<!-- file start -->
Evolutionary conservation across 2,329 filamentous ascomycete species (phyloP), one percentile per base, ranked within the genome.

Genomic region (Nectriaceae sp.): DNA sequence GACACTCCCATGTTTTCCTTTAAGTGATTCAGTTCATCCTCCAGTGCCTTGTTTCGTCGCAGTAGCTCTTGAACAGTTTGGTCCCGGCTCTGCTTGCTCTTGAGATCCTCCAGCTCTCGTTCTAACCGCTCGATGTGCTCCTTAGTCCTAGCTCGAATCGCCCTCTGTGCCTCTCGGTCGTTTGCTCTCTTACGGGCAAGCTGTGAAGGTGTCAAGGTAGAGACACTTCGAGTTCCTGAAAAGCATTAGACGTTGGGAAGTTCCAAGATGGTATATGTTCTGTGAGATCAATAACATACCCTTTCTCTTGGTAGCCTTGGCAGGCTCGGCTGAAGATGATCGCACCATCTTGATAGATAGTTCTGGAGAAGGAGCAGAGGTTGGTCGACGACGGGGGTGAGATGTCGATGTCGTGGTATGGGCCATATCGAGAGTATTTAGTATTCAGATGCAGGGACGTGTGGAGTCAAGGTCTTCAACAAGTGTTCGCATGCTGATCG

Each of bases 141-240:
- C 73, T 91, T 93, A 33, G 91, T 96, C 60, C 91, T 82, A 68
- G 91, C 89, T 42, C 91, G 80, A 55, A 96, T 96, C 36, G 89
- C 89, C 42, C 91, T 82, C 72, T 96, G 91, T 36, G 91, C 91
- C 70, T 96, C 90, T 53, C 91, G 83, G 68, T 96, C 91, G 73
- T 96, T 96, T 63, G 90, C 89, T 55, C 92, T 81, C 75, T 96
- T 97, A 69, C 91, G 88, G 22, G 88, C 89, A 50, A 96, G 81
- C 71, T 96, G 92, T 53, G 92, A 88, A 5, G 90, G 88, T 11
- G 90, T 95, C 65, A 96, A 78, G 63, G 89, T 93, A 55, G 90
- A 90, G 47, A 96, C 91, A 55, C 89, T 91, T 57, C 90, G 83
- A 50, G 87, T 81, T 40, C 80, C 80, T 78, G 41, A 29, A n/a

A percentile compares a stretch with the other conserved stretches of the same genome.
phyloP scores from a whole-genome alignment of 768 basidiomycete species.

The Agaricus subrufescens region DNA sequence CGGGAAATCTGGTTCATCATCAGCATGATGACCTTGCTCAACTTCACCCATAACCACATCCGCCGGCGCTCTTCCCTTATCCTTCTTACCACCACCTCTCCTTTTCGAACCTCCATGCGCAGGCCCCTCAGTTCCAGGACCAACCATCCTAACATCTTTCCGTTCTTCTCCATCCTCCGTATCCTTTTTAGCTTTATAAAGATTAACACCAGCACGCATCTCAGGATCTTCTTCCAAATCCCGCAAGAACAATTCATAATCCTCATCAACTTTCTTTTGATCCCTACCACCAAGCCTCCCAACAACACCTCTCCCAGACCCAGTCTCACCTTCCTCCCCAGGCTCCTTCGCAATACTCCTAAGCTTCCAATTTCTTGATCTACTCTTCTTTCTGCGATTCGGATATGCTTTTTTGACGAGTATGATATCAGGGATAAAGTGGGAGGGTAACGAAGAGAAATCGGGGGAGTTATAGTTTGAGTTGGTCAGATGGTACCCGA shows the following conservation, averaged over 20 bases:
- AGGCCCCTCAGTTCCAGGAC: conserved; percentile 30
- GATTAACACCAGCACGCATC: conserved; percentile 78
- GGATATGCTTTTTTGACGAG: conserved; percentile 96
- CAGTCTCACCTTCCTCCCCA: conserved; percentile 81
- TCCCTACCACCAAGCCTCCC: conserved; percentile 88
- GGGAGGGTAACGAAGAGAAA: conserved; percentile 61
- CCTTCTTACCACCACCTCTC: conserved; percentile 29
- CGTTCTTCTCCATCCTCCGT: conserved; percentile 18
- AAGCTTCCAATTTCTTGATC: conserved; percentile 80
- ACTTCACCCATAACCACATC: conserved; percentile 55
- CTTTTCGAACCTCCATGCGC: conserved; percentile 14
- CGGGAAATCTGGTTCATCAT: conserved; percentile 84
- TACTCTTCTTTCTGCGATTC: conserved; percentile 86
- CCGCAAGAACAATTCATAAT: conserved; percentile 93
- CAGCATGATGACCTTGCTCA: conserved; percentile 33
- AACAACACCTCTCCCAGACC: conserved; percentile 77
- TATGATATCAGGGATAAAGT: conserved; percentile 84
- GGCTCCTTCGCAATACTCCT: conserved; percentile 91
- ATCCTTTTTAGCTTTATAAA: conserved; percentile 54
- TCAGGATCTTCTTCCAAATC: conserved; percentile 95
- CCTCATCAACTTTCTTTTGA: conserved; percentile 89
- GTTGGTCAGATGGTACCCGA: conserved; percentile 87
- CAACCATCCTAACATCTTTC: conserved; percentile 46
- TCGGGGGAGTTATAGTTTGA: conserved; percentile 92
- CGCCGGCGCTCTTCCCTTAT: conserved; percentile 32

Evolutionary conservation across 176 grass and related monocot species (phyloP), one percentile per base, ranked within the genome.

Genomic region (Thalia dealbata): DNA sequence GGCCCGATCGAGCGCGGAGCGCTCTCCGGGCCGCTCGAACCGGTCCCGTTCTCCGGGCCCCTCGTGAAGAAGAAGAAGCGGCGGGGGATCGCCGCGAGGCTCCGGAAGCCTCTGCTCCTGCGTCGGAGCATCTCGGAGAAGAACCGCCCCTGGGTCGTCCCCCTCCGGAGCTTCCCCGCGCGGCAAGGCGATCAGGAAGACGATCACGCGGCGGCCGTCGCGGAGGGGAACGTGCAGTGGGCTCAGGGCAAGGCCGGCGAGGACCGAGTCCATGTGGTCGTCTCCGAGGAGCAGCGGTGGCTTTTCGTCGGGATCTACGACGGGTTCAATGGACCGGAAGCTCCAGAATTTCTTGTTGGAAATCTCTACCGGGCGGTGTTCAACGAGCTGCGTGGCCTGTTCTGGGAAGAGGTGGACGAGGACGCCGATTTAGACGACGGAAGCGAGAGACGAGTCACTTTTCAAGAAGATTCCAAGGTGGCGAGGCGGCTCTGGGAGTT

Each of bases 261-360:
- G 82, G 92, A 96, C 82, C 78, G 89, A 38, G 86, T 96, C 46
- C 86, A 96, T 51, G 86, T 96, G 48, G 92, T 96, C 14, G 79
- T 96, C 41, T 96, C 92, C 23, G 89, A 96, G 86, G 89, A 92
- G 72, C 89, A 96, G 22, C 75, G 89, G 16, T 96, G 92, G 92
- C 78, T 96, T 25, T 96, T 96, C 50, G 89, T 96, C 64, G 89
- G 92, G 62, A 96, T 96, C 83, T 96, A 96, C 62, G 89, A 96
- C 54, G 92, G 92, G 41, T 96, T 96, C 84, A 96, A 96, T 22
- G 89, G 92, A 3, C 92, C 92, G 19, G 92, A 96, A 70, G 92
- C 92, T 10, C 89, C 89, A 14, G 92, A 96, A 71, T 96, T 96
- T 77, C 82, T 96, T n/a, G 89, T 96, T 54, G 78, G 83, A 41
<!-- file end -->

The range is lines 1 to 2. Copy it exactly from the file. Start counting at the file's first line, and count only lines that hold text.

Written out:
Evolutionary conservation across 2,329 filamentous ascomycete species (phyloP), one percentile per base, ranked within the genome.

Genomic region (Nectriaceae sp.): DNA sequence GACACTCCCATGTTTTCCTTTAAGTGATTCAGTTCATCCTCCAGTGCCTTGTTTCGTCGCAGTAGCTCTTGAACAGTTTGGTCCCGGCTCTGCTTGCTCTTGAGATCCTCCAGCTCTCGTTCTAACCGCTCGATGTGCTCCTTAGTCCTAGCTCGAATCGCCCTCTGTGCCTCTCGGTCGTTTGCTCTCTTACGGGCAAGCTGTGAAGGTGTCAAGGTAGAGACACTTCGAGTTCCTGAAAAGCATTAGACGTTGGGAAGTTCCAAGATGGTATATGTTCTGTGAGATCAATAACATACCCTTTCTCTTGGTAGCCTTGGCAGGCTCGGCTGAAGATGATCGCACCATCTTGATAGATAGTTCTGGAGAAGGAGCAGAGGTTGGTCGACGACGGGGGTGAGATGTCGATGTCGTGGTATGGGCCATATCGAGAGTATTTAGTATTCAGATGCAGGGACGTGTGGAGTCAAGGTCTTCAACAAGTGTTCGCATGCTGATCG